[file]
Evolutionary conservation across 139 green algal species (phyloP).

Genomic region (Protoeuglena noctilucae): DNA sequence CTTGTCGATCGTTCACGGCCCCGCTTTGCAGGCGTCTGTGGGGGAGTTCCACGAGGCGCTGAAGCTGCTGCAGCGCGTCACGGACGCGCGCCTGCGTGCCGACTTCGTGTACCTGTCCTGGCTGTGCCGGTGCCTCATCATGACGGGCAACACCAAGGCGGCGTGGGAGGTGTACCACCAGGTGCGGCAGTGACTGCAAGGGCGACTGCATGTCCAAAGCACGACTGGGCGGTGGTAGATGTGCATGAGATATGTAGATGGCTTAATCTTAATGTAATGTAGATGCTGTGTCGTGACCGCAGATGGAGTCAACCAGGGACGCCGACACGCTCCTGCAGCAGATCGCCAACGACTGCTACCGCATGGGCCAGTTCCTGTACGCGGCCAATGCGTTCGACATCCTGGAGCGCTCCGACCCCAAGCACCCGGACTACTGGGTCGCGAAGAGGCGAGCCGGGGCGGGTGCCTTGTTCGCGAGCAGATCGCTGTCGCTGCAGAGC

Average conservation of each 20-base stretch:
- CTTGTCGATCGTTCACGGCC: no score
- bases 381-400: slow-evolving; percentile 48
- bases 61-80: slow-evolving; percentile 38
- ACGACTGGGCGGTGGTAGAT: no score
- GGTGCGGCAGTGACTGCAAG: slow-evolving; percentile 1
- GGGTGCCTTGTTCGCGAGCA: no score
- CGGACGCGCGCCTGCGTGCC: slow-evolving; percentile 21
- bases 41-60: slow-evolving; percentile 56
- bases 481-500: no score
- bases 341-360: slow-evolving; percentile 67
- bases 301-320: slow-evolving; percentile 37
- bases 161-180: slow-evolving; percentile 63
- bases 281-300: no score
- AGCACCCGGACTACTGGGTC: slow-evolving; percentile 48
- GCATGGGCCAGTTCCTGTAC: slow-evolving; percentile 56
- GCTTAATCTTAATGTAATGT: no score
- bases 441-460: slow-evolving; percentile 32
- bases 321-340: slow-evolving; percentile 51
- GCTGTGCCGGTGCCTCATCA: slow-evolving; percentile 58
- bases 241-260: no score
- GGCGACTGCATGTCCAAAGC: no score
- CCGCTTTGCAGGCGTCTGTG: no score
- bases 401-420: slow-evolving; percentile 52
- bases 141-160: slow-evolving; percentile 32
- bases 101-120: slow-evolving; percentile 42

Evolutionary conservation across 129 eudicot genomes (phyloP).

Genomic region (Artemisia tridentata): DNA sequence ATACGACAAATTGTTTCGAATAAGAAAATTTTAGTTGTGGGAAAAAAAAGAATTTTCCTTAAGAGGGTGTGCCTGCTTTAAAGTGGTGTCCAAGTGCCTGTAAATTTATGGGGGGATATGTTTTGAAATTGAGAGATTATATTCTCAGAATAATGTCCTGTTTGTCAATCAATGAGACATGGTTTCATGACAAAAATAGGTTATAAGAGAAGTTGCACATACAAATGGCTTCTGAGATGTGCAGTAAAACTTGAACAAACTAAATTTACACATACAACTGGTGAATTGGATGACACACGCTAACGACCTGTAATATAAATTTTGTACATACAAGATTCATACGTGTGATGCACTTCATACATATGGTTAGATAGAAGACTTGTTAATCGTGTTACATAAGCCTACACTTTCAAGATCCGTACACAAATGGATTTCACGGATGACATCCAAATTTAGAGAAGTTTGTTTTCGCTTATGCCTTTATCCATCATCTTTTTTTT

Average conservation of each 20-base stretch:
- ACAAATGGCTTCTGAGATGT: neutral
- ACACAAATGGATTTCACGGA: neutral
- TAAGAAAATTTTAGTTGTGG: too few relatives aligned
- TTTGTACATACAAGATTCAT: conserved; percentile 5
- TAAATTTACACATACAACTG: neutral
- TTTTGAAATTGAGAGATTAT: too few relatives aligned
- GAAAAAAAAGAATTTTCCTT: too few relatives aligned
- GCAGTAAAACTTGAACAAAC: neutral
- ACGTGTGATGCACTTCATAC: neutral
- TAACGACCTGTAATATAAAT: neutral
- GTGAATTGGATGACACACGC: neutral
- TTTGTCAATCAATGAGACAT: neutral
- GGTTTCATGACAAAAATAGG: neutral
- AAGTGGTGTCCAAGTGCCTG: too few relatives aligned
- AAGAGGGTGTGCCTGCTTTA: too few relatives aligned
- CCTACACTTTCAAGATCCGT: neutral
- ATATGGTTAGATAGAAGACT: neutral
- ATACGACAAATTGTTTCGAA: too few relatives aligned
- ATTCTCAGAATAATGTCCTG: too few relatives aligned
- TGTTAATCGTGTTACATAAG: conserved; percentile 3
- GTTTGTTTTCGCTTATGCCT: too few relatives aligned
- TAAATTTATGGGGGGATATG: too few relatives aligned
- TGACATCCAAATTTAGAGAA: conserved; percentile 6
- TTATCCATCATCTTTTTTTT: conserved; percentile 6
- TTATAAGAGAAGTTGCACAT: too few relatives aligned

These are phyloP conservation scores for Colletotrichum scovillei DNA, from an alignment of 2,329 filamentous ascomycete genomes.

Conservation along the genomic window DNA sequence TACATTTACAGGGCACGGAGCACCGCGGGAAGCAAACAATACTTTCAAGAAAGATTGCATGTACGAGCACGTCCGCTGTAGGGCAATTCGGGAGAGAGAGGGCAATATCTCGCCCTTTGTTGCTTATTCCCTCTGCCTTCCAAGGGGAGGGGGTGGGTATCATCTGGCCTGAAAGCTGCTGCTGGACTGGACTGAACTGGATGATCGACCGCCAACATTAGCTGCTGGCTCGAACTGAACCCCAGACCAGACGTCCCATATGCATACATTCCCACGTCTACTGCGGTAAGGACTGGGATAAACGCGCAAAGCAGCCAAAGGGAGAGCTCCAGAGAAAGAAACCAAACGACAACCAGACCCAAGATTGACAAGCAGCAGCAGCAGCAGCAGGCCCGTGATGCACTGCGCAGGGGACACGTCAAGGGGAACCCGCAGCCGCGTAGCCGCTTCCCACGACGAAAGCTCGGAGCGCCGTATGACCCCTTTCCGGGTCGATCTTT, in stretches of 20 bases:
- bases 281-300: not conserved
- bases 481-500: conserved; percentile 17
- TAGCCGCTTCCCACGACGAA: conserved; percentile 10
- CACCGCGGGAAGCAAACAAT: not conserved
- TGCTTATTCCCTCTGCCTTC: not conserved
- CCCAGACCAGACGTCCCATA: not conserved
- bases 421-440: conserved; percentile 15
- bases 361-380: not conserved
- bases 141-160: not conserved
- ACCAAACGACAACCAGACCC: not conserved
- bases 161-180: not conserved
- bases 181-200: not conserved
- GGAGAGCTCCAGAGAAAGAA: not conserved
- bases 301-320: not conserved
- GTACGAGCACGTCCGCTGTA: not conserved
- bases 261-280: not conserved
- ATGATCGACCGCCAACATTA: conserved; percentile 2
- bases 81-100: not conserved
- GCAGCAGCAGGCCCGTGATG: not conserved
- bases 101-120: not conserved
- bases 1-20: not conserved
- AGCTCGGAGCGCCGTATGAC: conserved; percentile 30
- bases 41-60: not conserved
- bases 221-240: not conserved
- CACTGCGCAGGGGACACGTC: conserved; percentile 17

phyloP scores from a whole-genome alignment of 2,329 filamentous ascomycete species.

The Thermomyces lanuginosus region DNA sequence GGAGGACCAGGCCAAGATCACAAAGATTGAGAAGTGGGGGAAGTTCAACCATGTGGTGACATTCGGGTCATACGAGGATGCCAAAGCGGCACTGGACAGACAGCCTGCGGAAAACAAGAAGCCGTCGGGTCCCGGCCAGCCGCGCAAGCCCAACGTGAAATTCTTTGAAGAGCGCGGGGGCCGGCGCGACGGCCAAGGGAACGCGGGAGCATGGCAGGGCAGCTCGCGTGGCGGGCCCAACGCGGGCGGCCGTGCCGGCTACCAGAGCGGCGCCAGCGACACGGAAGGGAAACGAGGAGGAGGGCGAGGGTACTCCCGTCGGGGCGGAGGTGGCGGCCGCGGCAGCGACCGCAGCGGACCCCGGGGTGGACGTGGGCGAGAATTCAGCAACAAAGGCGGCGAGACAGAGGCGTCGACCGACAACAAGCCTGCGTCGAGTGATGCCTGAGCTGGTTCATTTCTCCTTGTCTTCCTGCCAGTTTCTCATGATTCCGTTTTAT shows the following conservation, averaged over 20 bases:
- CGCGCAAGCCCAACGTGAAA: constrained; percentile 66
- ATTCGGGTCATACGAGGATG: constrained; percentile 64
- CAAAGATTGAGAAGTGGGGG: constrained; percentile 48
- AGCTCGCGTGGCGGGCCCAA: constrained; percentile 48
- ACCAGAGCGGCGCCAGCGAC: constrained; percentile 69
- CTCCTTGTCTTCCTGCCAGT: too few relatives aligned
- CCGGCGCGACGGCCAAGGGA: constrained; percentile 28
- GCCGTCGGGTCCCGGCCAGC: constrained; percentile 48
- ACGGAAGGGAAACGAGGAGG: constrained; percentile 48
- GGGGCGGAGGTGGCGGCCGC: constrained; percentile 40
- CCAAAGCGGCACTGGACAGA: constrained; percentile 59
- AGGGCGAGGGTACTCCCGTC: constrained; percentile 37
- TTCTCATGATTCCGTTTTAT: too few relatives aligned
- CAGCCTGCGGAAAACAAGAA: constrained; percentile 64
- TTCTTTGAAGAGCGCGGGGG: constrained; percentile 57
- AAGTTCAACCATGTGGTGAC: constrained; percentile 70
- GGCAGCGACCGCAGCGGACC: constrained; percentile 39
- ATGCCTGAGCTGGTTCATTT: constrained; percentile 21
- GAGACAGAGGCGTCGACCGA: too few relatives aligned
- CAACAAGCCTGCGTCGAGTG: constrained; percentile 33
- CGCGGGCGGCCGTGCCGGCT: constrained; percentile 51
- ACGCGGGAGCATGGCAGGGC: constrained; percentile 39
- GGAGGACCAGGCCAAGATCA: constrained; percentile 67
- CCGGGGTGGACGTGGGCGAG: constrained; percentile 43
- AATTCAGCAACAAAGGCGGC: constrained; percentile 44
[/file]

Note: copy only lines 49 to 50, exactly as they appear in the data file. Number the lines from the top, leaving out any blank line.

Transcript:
- ATACGACAAATTGTTTCGAA: too few relatives aligned
- ATTCTCAGAATAATGTCCTG: too few relatives aligned